It is urgent to discern and find the pulse of the Spirit to promote, together with others, the dynamics that can testify and channel the new life that the Lord wants to generate at this specific moment in history.
This is the favorable time of the Lord, who asks us not to settle or to content ourselves, let alone justify ourselves with substitute or palliative logics that prevent us from assuming the impact and serious consequences of what we are experiencing.
This is the propitious time to encourage ourselves to a new imagining of the possible with the realism that only the Gospel can provide us.
The Spirit, who does not allow himself to be enclosed or instrumentalized with fixed or expired schemas, modalities or structures, proposes us to join his movement capable of “making all things new” (Rev 21:5).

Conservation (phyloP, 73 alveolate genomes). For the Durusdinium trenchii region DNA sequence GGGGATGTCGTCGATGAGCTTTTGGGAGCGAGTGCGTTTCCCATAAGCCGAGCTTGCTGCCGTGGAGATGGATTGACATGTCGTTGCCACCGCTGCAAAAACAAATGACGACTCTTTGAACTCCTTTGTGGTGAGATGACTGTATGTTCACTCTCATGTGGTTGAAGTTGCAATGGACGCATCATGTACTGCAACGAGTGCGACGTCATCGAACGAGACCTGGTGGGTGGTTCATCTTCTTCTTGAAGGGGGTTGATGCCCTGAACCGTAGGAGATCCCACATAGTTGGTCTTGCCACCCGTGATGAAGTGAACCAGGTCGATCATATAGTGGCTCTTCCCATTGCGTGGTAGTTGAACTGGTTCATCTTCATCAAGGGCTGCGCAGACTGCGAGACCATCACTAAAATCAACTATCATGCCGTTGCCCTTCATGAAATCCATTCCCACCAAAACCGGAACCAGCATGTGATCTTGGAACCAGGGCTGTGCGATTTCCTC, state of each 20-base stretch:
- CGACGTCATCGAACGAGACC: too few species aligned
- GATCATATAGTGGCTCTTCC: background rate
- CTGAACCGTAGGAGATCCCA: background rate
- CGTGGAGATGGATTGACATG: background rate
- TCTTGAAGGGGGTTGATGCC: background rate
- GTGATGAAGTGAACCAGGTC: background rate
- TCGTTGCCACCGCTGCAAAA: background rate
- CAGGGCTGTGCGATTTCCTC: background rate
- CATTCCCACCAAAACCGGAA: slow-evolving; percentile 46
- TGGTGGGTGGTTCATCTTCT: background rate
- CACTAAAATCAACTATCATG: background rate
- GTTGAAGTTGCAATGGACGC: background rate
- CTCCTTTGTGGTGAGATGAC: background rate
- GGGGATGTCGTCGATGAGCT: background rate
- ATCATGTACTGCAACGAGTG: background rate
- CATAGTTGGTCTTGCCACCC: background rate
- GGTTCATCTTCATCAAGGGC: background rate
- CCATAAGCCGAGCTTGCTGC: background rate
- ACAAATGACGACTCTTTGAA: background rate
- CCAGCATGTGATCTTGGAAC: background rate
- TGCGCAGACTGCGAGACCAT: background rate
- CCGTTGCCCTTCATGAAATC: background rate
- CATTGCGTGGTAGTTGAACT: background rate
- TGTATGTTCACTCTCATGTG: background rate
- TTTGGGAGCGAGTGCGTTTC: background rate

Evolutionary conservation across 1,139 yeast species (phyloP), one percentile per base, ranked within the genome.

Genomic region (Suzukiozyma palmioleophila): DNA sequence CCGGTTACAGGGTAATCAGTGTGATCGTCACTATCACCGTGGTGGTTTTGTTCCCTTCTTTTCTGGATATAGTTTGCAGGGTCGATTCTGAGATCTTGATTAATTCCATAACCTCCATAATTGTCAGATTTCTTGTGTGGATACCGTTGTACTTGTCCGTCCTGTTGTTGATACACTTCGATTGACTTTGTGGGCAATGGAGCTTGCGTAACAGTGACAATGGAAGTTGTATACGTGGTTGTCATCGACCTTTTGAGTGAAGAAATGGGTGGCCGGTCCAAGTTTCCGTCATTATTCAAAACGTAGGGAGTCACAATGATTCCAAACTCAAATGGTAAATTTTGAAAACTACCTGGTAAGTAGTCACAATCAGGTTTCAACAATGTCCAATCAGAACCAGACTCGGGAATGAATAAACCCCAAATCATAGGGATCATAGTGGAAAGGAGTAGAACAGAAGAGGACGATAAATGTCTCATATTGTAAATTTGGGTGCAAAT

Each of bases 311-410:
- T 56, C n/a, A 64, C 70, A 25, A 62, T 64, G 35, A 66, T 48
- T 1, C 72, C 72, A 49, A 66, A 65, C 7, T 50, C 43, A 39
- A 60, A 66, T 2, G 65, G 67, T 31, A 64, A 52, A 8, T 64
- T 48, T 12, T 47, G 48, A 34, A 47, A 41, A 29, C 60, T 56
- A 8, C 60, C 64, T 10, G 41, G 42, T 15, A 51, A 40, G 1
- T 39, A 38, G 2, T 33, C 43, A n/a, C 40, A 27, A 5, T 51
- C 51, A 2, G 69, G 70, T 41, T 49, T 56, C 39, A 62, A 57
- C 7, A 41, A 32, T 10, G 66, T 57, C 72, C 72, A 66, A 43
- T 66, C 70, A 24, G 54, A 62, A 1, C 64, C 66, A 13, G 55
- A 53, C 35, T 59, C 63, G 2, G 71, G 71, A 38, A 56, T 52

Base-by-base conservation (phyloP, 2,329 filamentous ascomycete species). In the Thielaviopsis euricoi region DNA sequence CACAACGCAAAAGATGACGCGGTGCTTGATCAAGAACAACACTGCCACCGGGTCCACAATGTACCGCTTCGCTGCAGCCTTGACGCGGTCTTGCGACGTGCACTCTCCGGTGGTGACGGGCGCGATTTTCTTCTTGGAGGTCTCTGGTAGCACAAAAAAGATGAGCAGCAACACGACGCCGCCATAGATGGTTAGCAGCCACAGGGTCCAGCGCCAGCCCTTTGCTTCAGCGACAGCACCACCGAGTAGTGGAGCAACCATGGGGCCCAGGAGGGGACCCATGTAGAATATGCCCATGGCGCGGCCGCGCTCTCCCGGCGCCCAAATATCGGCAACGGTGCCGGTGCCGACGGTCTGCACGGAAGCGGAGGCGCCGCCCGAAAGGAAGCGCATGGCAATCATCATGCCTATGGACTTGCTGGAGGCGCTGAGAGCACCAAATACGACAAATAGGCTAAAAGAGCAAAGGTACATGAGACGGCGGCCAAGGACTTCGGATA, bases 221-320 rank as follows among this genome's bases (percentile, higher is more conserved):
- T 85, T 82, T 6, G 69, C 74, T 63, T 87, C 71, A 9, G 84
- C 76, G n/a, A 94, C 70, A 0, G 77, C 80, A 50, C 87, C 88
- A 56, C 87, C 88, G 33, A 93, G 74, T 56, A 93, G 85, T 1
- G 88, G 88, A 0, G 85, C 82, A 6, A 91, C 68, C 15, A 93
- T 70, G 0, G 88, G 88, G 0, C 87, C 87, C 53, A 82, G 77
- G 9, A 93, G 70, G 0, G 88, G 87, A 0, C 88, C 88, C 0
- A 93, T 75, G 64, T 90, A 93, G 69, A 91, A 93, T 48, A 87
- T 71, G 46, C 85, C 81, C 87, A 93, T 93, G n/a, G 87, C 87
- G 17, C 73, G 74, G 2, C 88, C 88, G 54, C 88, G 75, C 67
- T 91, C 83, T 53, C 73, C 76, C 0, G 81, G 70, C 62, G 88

In this time we have realised the importance of bringing “the whole human family together to seek a sustainable and integral development” (2).
Each individual action is not an isolated action, for better or for worse; it has consequences for others, because everything is connected in our Common Home.
And if the health authorities order confinement at home, it is the people who make that possible, aware of their co-responsibility to stop the pandemic.
“An emergency like that of Covid-19 is overcome with, above all, the antibodies of solidarity” (3).
It’s a lesson that will break all the fatalism in which we had immersed ourselves and that will allow us to feel like architects and protagonists of a common history and thus to respond jointly to so many ills that afflict millions of our brothers and sisters around the world.
We cannot afford to write present and future history with our backs turned to the suffering of so many.